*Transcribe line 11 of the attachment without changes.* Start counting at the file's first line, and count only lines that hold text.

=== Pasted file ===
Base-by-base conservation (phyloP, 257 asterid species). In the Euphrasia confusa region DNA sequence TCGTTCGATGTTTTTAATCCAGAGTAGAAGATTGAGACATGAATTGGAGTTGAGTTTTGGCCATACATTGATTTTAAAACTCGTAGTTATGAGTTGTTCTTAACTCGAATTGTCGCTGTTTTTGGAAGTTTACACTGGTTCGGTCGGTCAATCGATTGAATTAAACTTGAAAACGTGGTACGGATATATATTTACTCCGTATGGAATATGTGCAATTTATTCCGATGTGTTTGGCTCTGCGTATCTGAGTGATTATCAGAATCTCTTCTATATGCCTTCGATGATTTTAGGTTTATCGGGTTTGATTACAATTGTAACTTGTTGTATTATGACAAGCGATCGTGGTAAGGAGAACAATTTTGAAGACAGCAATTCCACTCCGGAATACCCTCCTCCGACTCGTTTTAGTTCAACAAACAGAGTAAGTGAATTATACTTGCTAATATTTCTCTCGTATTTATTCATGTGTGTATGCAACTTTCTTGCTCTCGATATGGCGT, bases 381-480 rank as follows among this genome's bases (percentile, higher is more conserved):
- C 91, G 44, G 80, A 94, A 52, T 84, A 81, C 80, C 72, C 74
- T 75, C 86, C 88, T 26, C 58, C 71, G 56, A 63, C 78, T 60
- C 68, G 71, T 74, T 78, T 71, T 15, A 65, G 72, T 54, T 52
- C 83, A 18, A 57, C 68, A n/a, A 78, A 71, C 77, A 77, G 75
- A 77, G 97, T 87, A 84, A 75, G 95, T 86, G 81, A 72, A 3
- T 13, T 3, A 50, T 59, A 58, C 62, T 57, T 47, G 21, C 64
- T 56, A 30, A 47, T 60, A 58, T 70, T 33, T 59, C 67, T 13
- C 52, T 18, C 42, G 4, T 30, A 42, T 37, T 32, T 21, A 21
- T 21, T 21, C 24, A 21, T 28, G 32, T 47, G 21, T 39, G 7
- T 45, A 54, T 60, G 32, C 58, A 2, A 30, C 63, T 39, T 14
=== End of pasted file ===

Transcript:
- T 45, A 54, T 60, G 32, C 58, A 2, A 30, C 63, T 39, T 14